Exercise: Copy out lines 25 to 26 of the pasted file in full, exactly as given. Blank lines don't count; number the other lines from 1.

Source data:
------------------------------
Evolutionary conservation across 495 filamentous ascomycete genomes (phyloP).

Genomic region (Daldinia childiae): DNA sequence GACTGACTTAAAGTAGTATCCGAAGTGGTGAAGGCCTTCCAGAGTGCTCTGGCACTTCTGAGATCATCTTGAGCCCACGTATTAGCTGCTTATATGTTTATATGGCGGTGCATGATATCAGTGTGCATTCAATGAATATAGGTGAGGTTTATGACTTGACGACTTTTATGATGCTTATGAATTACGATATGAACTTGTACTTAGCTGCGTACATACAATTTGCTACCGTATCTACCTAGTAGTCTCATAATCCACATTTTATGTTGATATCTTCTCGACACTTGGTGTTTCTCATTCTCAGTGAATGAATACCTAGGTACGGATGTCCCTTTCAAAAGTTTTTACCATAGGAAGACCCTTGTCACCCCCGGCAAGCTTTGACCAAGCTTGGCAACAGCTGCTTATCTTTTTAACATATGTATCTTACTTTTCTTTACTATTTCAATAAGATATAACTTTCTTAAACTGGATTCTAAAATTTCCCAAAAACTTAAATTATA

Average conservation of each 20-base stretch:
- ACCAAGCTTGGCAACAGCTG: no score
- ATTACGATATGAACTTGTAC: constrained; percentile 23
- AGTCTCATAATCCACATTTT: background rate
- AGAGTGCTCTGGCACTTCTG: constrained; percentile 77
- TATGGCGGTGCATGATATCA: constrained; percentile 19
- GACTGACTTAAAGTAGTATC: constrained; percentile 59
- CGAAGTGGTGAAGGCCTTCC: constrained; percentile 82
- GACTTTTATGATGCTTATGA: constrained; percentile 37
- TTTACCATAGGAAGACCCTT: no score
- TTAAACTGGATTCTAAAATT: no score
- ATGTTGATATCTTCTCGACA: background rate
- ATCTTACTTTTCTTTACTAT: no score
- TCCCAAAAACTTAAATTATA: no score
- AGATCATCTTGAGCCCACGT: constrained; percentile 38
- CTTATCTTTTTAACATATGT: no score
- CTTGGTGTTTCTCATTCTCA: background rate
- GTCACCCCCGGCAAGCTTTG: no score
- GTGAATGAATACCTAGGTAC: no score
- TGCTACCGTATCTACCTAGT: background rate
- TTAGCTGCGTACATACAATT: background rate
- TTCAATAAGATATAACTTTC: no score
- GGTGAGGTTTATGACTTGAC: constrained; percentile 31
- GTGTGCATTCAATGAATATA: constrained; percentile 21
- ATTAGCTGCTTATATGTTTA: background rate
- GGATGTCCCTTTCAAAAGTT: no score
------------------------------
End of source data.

- GGTGAGGTTTATGACTTGAC: constrained; percentile 31
- GTGTGCATTCAATGAATATA: constrained; percentile 21